One for the Etymology geeks

19 May

There’s an interesting post on “Visualising English Word Origins” from Ideas Illustrated, which colour codes words according to their origins and then uses this process to analyse texts.

If you scroll down through the comments section, you’ll find links to sites where you can run a similar process  to the one the author describes on your own texts.  This was originally spotted via the Johnson Blog at The Economist.

In a similar vein, the Voxy infographic below takes a quick look at where English gets some of its constituent parts – thanks to @yya2 on twitter for spotting that.

#BBC Podcast – The Trouble with Moody Teens

16 May

There was an excellent podcast on the BBC – Podcasts – Documentary of the Week page recently.  Sadly, BBC policy is only to host these documentaries for a seven day period, which has no expired, so unless you know someone with a bootleg copy, you’re probably out of luck.

Which is a shame, because I think this is one of those programs that anyone who has a day to day professional or parental involvement with teenagers should be forced to listen to.  It looked at depression and mental health issues amongst teenagers, which is often dismissed by parents and other adults as just being a “moody teen”.

I don’t think the audience is just limited to parents, though parents will take a lot away from this, I think anyone who teaches teenagers should also definitely listen to this – it offers some startling insights and some first hand accounts as well as talking about measures and support networks that are in place in the UK to help.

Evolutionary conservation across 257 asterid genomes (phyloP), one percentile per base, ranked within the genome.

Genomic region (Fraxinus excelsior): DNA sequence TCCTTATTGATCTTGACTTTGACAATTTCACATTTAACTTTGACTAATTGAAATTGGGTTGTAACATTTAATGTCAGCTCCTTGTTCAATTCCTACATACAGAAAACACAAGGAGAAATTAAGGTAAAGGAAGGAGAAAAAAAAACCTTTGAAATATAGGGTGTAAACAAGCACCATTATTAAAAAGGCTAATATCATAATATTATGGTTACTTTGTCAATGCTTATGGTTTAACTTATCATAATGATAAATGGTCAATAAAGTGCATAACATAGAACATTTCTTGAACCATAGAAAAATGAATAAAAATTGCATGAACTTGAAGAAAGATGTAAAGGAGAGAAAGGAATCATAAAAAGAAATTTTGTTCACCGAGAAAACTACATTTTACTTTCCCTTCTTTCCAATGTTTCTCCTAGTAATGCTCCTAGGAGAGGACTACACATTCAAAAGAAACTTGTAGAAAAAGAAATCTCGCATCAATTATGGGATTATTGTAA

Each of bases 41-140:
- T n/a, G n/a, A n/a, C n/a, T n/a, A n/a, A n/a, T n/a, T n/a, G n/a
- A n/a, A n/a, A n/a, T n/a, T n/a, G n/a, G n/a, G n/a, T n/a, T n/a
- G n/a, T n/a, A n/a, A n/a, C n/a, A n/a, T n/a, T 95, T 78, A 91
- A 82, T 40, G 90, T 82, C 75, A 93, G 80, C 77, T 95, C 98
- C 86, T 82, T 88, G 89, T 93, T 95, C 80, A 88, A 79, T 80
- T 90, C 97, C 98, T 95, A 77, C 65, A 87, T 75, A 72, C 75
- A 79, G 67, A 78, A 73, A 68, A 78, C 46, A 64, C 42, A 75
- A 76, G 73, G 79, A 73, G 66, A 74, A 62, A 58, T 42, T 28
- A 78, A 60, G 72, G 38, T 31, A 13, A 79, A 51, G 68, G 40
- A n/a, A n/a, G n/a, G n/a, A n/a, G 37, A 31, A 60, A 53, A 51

One of the references in the program was to NICE (National Institute for health and Clinical Excellence), a UK body, and their guidelines for dealing with depression in children and young people.  You can find their web page here:  Depression in children and young people: Identification and management in primary, community and secondary care.

Another resource I came across is http://teenmentalhealth.org/.  This appears to be a Canadian based organisation, but it contains links and resources aimed more at families, the teens themselves and educators, and may be a source of more accessible assistance than the NICE guidelines.

 

#APPI 2012: Using Poetry in the EFL Classroom

14 May

Huge apologies to everyone who came to my session at the APPI conference on 29th April – this post contains the material and links I promised you that Sunday morning.  In hindsight, I probably should have posted it up there beforehand – lesson learned!

In any event, below you should find the prezi I used in the session along with a transcript of the talk I gave.  Any problems, please let me know via the comments section below!

The APPI talk was based on a seminar originally delivered at International House Coimbra, back in September 2011, which also gave rise to a short you tube version of the presentation, which I blogged about as “A Short talk on using poetry“.  That post also contains further links to a range of additional online resources for using poetry with your classes.